Josiah Royce was born in Grass Valley, California, on 10 November 1855. His parents, Josiah and Sarah Royce, were head of their local primary school, which Royce attended. He took his first degree, a B.A. in Classics, at the University of California in 1875. He then went to Germany to study philosophy for one year before returning to the United States to take a Ph. D. at the John Hopkins University in Baltimore, completing in 1878.
Royce’s career was not restricted to philosophy. His first appointment was as an instructor in English at the University of California, Berkeley, in 1878. He resigned from California in 1882, having accepted a one-year position at Harvard, replacing William James, who was on sabbatical. He remained there, attaining a permanent position as assistant professor of philosophy in 1885. In 1892 he became Harvard’s Professor of the History of Philosophy, and acted as chair of the philosophy department from 1894 to 1898. He continued at Harvard for the rest of his life, publishing a great deal. Although his chief work was in philosophy, he also published a history of California in 1886 and a western novel, The Feud of Oakfield Creek, in 1887.
Royce is best known for his absolute idealism, first expounded in The Religious Aspect of Philosophy (1885). In this work, he offers a transcendental argument for the truth of his absolute idealism from the undeniable existence of error. He characterises truth in terms of a correspondence of an idea or judgment to its object. Error or falsehood obtains when an idea or judgment does not correctly represent its object. Royce goes on to argue that this would mean that no judgement could ever be erroneous, since all ideas refer to the objects they intend, unless there exists an absolute knower, a ‘mind’ in which all ideas necessarily correspond to their objects.
Despite winning few adherents, Royce further developed his view, defending and modifying it over the years. Based on his Gifford Lectures presented at the University of Aberdeen between 1898 and 1900, The World and the Individual (1899–1900) was an attempt to stave off criticism that his earlier presentation of absolute idealism eliminated the possibility of individuality, personality and moral responsibility. The criticisms from his colleague and friend William James influenced later revisions and defences. These were embodied in The Philosophy of Loyalty (1908), in which he utilised a principle of loyalty as the ground of morality in his system, and later The Problem of Christianity (1913), in which the relation of the finite individual to the absolute as well as the community was further explored.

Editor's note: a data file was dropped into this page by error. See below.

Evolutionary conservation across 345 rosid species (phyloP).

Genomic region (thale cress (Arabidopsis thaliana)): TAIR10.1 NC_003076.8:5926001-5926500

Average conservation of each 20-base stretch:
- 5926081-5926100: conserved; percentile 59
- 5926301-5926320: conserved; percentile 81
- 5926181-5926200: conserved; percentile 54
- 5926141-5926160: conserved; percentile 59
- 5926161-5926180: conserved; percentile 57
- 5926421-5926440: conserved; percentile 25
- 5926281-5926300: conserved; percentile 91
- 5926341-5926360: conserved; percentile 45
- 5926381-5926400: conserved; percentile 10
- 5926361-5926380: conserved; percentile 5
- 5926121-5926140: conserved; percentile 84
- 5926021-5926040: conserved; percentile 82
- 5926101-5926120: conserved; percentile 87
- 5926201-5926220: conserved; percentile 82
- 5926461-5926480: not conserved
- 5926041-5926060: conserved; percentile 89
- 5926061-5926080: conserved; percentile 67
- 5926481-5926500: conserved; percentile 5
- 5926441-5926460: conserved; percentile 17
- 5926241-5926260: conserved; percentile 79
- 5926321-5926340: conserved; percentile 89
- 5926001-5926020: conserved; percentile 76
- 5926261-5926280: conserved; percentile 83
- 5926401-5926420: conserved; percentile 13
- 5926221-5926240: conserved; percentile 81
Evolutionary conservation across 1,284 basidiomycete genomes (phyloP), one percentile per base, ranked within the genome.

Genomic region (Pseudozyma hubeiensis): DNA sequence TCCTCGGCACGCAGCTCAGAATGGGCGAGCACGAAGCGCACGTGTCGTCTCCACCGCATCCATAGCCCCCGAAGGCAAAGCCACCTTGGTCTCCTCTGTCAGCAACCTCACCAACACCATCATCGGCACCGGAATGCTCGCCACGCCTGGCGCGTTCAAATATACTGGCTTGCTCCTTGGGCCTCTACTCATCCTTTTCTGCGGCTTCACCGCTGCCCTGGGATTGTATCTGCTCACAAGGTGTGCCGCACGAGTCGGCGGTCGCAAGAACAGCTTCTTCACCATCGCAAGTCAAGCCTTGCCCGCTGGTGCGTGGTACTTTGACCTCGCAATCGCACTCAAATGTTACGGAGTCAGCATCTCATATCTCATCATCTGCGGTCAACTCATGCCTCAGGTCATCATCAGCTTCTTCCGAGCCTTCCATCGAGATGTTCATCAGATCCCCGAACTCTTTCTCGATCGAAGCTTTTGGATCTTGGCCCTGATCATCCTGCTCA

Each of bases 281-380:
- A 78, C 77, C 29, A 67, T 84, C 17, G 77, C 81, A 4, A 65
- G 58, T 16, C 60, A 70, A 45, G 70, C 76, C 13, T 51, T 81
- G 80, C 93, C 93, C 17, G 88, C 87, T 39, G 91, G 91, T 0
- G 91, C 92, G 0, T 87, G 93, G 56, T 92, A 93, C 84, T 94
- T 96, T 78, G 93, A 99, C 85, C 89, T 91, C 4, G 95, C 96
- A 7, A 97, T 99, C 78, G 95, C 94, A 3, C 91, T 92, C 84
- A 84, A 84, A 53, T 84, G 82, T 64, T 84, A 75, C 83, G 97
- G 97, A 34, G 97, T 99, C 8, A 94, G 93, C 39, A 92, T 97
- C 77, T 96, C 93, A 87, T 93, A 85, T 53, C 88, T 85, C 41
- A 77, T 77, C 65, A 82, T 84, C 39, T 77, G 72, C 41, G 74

Royce died on 14 September 1916. He was survived by his wife, Kathrine, whom he had married in 1880, and, to much regret, only two of their three children: Edward and Stephen. Their firstborn, Christopher, had died from typhoid fever in a state mental hospital in 1910.
Royce’s works include The Religious Aspect of Philosophy (1885), The Spirit of Modern Philosophy (1892), The Conception of God (1897), The World and the Individual (2 vols., 1899-1900), The Philosophy of Loyalty (1908), Race Questions, Provincialism, and Other American Problems (1908), The Sources of Religious Insight (1912), The Problem of Christianity (1913), War and Insurance (1914) and The Hope of the Great Community (1916). A biography of Royce is B. Kuklick’s Josiah Royce: An Intellectual Biography (1985). For critical discussion of Royce’s works see R. Auxier, ed., Critical Responses to Josiah Royce, 1885-1916, (2000), and F. M. Oppenheim, Royce’s Voyage Down Under: A Journey of the Mind (1980).